Title page book Het politiek belang

Het politiek belang ---- Why the economy needs morals

Publication: Boom (1994, Amsterdam)

First insertion on Heterodox Gazette Sam de Wolff: 13 april 2015

E.A. Bakkum is a blogger for the Sociaal Consultatiekantoor. He loves to reflect on the labour movement.

The book Het politiek belang by Herman van Erp discusses the philosophy of politics and of political economy. Your reviewer read it more than twenty years ago for the first time. At the time it seemed to be a useful book, sound and well-considered, but also rather dull and scientific. Someone who searches for an introduction in the political philosophy, can probably find a more inspiring explanation elsewhere. Moreover, Van Erp does not hesitate to amply give his opinion, which is not desirable for an introductory book. In short, Het politiek belang mainly aims at people, who already have some knowledge about the subject. The book indeed became fascinating for your reviewer only a few months ago, when he consulted it again.

The book wants to explain how politicians handle the general interest1. In the political economy this is one of the most important questions, because the right balance must be found between the individual interest and the general interest. The starting point for economics is always the social welfare function W(u1, ..., uN), where the society consists of N individuals (perhaps including future generations). The symbol un represents the individual utility function of the individual n (n=1, ..., N). Politics must find a way to transform W into the target function U(q1, ..., qM). In other words, there is a total of M goods and services on the market, and now the quantities qm (m=1, ..., M) must be determined, which are needed to satisfy the needs of the society. The target function can only be established, when the desired distribution of the good over all N individuals is also known.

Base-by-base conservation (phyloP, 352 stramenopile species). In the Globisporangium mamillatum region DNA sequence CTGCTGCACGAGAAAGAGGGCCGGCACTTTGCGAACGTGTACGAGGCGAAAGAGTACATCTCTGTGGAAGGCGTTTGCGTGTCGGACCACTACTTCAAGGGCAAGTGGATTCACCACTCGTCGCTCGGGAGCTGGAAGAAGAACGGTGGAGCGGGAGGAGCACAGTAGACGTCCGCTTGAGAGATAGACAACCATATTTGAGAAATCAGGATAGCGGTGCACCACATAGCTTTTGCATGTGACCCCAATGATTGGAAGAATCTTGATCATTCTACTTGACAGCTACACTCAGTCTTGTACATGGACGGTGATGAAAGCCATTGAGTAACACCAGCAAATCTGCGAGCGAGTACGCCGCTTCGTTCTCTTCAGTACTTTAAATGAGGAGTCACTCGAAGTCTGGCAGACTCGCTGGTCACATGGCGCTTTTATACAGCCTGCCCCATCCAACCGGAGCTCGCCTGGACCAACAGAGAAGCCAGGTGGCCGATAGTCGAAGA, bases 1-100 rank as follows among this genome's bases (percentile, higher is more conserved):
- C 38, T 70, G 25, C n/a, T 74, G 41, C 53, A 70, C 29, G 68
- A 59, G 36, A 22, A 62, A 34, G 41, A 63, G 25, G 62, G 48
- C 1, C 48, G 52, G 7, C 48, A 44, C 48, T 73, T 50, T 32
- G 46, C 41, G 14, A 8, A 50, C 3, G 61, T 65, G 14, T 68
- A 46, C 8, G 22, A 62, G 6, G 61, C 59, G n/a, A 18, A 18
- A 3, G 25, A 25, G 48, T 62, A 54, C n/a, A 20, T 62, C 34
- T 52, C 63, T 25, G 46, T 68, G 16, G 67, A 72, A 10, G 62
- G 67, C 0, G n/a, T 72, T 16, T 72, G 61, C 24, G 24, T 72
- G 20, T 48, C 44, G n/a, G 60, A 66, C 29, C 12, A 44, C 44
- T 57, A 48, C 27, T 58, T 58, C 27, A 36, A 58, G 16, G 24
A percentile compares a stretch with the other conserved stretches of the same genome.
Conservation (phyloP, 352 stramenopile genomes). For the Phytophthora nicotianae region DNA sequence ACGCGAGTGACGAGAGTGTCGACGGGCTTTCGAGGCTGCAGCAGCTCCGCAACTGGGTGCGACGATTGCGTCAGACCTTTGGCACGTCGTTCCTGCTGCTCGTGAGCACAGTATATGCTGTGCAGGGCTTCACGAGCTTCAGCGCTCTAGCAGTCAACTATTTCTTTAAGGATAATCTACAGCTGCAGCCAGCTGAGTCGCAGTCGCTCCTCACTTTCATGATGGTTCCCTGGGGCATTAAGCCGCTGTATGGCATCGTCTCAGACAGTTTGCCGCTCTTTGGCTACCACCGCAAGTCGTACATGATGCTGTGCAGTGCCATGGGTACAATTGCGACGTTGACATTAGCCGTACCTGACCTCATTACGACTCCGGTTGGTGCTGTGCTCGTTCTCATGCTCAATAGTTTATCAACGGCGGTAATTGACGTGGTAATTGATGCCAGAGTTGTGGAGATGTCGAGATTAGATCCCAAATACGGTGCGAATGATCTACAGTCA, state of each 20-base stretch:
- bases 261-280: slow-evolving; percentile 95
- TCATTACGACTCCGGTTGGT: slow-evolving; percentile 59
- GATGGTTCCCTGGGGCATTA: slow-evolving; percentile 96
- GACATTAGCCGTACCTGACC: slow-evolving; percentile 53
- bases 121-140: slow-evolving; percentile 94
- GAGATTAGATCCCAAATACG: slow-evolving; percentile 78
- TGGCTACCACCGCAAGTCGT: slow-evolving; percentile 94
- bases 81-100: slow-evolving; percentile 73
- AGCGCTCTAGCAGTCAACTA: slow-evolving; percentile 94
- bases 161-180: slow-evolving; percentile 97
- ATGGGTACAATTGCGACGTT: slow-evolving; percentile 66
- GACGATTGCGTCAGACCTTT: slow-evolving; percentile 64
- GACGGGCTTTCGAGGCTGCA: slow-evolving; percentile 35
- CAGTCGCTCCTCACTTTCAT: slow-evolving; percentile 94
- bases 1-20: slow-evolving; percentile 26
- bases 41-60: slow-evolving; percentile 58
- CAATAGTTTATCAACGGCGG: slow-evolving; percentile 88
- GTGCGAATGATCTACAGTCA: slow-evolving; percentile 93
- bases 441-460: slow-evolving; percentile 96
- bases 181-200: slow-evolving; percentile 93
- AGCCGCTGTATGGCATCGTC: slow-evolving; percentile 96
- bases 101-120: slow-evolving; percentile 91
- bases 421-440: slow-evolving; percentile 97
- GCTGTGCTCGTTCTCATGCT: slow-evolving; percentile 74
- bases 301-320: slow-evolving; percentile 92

The reader understands that the political transformation W → U brings with it the risk of opening the gates to hell. For, various interests of individuals and (even worse) groups conflict with each other. The conflict of interests can only be solved, when all concerned persons together succeed in finding the minimally required shared morals. This requires an open attitude2. It is this difficult endeavour, which is the subject of Het politiek belang. And although Van Erp is evidently not capable of presenting the ultimate solution, he yet travels quite a distance in the right direction. It is unavoidable, that sometimes Van Erp must make his own subjective choices. By definition, not everybody will agree with these, but in the eyes of your reviewer Van Erp has a convincing story. Therefore Het politiek belang may be called a successful book.